Central Vally Flood Control System


This measure authorizes the state to sell about $4.1 billion in general obligation bonds for various flood management programs. (See “An Overview of State Bond Debt” on page 96 for basic information on state general obligation bonds.) Figure 2 summarizes the purposes for which the bond money would be available to be spent by DWR and for grants to local agencies. In order to spend these bond funds, the measure requires the Legislature to appropriate them in the annual budget act or another law.

Specifically, the bond includes about $4.1 billion for various flood management activities, allocated as follows:

  • State Central Valley Flood Control System and Delta Levees—$3 Billion. To evaluate, repair, and restore existing levees in the state’s Central Valley flood control system; to improve or add facilities in order to increase flood protection for urban areas in the state’s Central Valley flood control system; and to reduce the risk of levee failure in the Delta region through grants to local agencies and direct spending by the state.
  • Flood Control Subventions—$500 Million. To provide funds to local governments for the state’s share of costs for locally sponsored, federally authorized flood control projects outside the Central Valley system.
  • Stormwater Flood Management—$300 Million. For grants to local agencies outside of the Central Valley system for projects to manage stormwater.
  • Statewide Flood Protection Corridors and Bypasses—$290 Million. To protect, create, and enhance flood protection corridors, including flood control bypasses and setback levees; as well as for floodplain mapping.
Proposition 1E: Uses of Bond Funds
Amount (In Millions)

State Central Valley flood control system repairs and improvements; Delta levee repairs and maintenance.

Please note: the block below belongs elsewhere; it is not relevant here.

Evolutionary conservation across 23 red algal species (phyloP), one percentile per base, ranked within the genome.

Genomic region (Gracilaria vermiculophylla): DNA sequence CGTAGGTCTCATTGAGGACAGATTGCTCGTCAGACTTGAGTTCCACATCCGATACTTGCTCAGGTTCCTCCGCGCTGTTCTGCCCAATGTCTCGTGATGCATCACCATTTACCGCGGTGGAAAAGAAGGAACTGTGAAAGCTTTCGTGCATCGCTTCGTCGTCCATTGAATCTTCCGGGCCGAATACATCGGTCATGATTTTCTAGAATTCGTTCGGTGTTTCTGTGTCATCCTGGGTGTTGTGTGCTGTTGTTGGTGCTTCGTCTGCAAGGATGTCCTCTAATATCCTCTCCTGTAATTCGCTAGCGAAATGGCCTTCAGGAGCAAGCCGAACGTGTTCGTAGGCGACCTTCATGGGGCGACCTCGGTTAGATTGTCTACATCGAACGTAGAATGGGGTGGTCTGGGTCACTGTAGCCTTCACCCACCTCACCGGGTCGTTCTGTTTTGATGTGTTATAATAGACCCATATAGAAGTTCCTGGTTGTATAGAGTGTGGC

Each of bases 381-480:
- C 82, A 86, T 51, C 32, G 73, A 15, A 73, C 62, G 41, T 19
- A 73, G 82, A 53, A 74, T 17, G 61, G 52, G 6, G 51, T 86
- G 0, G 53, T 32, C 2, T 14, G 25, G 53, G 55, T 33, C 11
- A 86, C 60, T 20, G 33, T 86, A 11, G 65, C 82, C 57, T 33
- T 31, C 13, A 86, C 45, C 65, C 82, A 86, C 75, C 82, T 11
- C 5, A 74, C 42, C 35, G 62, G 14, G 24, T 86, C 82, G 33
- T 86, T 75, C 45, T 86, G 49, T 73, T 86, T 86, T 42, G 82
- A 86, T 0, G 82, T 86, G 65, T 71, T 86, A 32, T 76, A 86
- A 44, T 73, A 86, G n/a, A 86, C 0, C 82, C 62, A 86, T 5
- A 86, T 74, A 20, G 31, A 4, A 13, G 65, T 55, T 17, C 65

Flood control subventions (local projects outside the Central Valley).   500
Stormwater flood management
(grants for projects outside the Central Valley).
Flood protection corridors and bypasses; floodplain mapping.   290
Total   $4,090


Bond Costs. The costs of these bonds would depend on interest rates in effect at the time they are sold and the time period over which they are repaid. The state would likely make principal and interest payments from the state’s General Fund over a period of about 30 years. If the bonds were sold at an average interest rate of 5 percent, the cost would be about $8 billion to pay off both the principal ($4.1 billion) and interest ($3.9 billion). The average payment would be about $266 million per year.

Property Tax-Related Impacts. The measure provides funds for land acquisition by the state for flood management, including the development of bypasses and setback levees. Under state law, property owned by government entities is exempt from property taxation. To the extent that this measure results in property being exempted from taxation due to acquisitions by governments, local governments would receive reduced property tax revenues. Because the measure does not specify what portion of the bond funds will be used for acquisitions, the impact on local property tax revenues statewide is unknown, but is potentially up to several million dollars annually.

Operational Costs. To the extent that bond funds are used by state and local governments to purchase property or develop a new flood control project, these governments would incur unknown additional costs to operate or maintain the properties or projects.